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What kinds of devices will receive the nationwide test alert on Oct. 4?

Answer: All kinds.

alert notification on smartphone
Shutterstock/Simone Hogan
On Oct. 4, every cellphone, TV and radio is going to broadcast the same message at the same time. But don’t worry, it isn’t a sign of an impending robot takeover. It’s just a test of the National Wireless Emergency Alert System.

Scheduled for 2:20 p.m. Eastern, the alert will come from the Federal Emergency Management Agency (FEMA) and the Federal Communications Commission (FCC). It should say something like this: “THIS IS A TEST of the National Wireless Emergency Alert System. No action is needed.” This will be the seventh time that federal agencies have conducted a test of this system for TVs and radios, but it will only be the second time that cellphones have been included.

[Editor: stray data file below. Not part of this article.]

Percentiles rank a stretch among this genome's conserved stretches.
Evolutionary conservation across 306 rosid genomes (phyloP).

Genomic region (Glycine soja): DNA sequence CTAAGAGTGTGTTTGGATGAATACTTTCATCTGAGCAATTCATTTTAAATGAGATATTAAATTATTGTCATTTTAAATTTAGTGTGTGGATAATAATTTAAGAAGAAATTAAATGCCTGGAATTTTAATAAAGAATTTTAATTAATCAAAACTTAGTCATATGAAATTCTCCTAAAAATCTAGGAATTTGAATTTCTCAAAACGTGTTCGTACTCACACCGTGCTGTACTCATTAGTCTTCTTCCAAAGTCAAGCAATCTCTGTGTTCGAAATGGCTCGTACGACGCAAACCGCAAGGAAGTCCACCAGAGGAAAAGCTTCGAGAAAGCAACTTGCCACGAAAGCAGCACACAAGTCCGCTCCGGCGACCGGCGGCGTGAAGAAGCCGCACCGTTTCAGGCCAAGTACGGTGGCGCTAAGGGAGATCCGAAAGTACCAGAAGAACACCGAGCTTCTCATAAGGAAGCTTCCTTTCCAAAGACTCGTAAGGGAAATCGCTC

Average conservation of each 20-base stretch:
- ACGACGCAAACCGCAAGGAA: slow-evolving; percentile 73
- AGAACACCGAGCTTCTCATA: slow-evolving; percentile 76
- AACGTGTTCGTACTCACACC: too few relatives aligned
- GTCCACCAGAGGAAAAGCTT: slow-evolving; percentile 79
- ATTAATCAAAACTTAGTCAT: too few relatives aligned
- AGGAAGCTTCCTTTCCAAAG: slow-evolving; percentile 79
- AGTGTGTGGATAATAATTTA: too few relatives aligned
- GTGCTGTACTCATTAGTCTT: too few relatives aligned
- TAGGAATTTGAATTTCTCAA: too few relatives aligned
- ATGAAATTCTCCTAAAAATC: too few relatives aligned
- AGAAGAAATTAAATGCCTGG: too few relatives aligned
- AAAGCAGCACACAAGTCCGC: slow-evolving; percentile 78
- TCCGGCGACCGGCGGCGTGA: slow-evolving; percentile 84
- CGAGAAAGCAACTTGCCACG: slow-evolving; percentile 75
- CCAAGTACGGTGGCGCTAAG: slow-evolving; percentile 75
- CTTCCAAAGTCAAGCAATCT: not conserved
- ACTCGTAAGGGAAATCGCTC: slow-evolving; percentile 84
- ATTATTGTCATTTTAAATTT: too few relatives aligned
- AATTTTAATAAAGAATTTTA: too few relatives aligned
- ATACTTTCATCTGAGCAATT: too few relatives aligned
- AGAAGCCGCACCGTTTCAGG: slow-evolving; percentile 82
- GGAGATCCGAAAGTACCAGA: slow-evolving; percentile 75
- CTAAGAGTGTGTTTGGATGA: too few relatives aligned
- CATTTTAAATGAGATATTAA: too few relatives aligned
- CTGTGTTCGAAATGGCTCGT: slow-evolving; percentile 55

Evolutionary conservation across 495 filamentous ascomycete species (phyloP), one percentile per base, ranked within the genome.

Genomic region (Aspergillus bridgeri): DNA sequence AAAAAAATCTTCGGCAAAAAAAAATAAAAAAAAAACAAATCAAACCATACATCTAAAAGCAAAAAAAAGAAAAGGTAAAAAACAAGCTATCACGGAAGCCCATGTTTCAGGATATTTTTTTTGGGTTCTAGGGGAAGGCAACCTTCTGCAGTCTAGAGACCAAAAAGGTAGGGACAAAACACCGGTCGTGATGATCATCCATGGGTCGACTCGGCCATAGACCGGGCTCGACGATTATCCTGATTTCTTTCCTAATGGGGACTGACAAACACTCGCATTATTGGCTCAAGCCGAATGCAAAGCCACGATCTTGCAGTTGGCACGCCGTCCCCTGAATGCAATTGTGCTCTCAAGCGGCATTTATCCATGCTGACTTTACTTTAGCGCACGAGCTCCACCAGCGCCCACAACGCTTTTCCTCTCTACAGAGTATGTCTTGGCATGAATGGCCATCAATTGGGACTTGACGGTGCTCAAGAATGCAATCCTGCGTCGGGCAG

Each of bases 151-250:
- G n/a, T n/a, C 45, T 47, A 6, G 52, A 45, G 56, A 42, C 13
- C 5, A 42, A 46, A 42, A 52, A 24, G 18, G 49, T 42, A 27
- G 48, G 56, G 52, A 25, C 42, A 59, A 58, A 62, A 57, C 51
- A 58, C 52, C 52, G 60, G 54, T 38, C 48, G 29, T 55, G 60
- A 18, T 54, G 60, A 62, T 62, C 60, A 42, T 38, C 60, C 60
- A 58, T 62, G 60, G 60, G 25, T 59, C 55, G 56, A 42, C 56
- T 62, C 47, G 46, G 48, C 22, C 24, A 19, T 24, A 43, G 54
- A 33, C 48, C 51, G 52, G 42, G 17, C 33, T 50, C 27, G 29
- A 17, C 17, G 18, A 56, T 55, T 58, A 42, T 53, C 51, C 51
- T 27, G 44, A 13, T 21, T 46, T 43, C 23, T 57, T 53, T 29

The obvious reason for the test is to make sure the system itself is functioning properly, but there’s another purpose too. The test reminds people that the system exists and why, so they’re not caught off guard when it is used in an actual emergency. “Speaking generally, alerts are only effective if people know what they are and they know what to do with them,” Jeff Schlegelmilch, the director of the National Center for Disaster Preparedness at Columbia University, told the New York Times.

If for some reason there is an actual emergency on Oct. 4 for which the system must be used, the test will be rescheduled for Oct. 11.